Neutralizing Activity (neutralizing + activity)

Distribution by Scientific Domains

Selected Abstracts

A CD14 Domain with Lipopolysaccharide-Binding and -Neutralizing Activity,

CHEMBIOCHEM, Issue 2 2006
Söhnke Voss
Abstract The interaction of lipopolysaccharide with CD14 plays a key role in signaling that activates an early defense against pathogens but also contributes to the development of sepsis and septic shock. Here we have mapped the entire 356-amino-acid protein with synthetic 20-amino-acid peptides and have identified a new lipopolysaccharide-binding domain with a strong LPS-neutralizing activity. Moreover, analysis of the structure,activity relationship of this peptide, which corresponds to amino acids 81,100 of human CD14, revealed that leucines 87, 91, and 94 are essential for these activities. The functional relevance of these residues was confirmed by cellular expression of mutant CD14 proteins that are no longer able to bind LPS. Furthermore, the peptide provided a basis for the generation of highly soluble analogues with stronger lipopolysaccharide-neutralizing activity. [source]

Efficient generation of respiratory syncytial virus (RSV)-neutralizing human MoAbs via human peripheral blood lymphocyte (hu-PBL)-SCID mice and scFv phage display libraries

H. Nguyen
RSV is one of the major causes of pneumonia and bronchiolitis in infants and young children and is associated with high mortality. RSV neutralizing human antibody (hu-Ab) is known to mediate resistance to viral infection as well as to be an effective treatment for severe lower respiratory tract RSV infection. We have previously demonstrated that human primary and secondary immune responses can be established in severe combined immunodeficient mice engrafted with human peripheral blood lymphocytes (hu-PBL-SCID). By combining this animal model with the single-chain Fv antibody (scFv) phage display library technique, we were able to investigate further its clinical potential by generating a panel of human scFvs that exhibit both high F glycoprotein (RSV-F) binding affinities (,108 M,1) and strong neutralizing activities against RSV infection in vitro. Sequencing analysis of the randomly isolated anti-RSV-F scFv clones revealed that they were derived from different VH families with mutations in the complementarity-determining region 1 (CDR1). The results suggest that: (i) RSV-F-specific human immune responses and affinity maturation can be induced in hu-PBL-SCID mice; and (ii) this approach can be applied to generate large numbers of human scFvs with therapeutic potential. Despite the fact that hu-PBL-SCID mouse and human scFv phage display library have individually been established, our approach contributes a simple and significant step toward the generalization of antigen-specific human monoclonal antibody (hu-MoAb) production and their clinical applications. [source]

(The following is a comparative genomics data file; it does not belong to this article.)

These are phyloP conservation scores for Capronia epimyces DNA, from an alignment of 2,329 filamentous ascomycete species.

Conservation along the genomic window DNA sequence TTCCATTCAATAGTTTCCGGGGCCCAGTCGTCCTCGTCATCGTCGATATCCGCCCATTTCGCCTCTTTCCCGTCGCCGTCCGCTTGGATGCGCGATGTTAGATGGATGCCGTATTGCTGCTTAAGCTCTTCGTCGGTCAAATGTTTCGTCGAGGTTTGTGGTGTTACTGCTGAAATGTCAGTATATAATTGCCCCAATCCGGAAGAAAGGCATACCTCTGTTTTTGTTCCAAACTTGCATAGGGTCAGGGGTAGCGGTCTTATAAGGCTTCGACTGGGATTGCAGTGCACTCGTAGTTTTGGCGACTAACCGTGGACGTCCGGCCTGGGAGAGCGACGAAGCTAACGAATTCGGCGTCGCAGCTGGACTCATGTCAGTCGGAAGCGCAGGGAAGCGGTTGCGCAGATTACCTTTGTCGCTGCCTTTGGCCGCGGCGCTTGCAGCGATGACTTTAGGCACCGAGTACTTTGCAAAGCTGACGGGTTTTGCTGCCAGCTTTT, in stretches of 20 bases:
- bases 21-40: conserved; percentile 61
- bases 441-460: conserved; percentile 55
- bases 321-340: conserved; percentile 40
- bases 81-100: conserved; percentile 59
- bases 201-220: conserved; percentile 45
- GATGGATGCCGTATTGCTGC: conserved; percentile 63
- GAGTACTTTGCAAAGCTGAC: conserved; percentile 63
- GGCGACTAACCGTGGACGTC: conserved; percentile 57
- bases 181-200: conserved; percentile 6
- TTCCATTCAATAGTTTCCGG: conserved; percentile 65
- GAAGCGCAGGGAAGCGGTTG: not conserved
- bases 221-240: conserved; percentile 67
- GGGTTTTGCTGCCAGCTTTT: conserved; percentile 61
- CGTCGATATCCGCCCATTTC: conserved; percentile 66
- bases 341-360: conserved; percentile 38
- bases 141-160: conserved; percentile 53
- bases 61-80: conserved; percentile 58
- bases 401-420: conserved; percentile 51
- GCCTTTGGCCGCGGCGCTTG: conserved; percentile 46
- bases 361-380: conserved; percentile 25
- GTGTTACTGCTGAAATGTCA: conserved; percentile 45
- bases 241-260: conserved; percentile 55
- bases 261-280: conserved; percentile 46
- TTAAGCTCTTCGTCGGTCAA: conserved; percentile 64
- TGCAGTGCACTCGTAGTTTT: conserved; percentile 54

Longitudinal study of serum neutralization of HIV-1 in infected plasma donors

Arthur V. Abelian
Abstract Earlier studies provided suggestive evidence about the effectiveness of passive immunotherapy for AIDS patients using plasma donated by healthy HIV-1 infected individuals and revealed beneficial effects of plasmapheresis for the immune system of the donors. In this study, anti-HIV-1 neutralizing activity in 31 healthy HIV-1 infected donors of plasma participating in a passive immunotherapy study was investigated as a function of time. Average studied period was 33 months. Using the highly cytopathic HIV-1 NDK strain and MOLT4 cells, it was shown by means of syncytia formation inhibition assay and polyclonal HIV-1 antigen-capture assay that viral neutralizing titers tend either to remain unchanged or increase over time. These findings support the notion that the immune system is not affected adversely in HIV-1 infected plasma donors and lend further support to the feasibility of passive immunotherapy for AIDS patients. J. Med. Virol. 65:649,658, 2001. © 2001 Wiley-Liss, Inc. [source]

Functional reconstruction and synthetic mimicry of a conformational epitope using CLIPSÔ technology,

Peter Timmerman
Abstract This paper describes immunization studies with CLIPS-constrained peptides covering only the major part (,3-loop) of a structurally complex antigenic site on human Follicle Stimulating Hormone , -subunit (FSH- ,). In cases where linear and SS-constrained peptides fail, the CLIPS-constrained peptides generate polyclonal antibodies with high neutralizing activity for hFSH. The sera were shown to be specific for hFSH over human Luteinizing Hormone (hLH) and human Chorionic Gonadotropin (hCG). ELISA-competition studies and circular dichroism (CD)-measurements illustrate clearly that activity of the peptides in antibody binding and generation relates directly to precise and appropriate fixation of the peptide conformation. Design of the CLIPS-peptides was entirely based on epitope mapping studies with two neutralizing anti-hFSH mAbs. Both mAbs were shown to bind to a conformational epitope located at the top of the ,1,,3-loop covering the amino acid sequences Y58 -P77 (,3-loop). The results described in this paper show that CLIPS-constrained peptides covering the Y58 -P77 sequence provide the minimally required structural entity necessary to generate reproducibly sera with high hFSH-neutralizing activity. Copyright © 2007 John Wiley & Sons, Ltd. [source]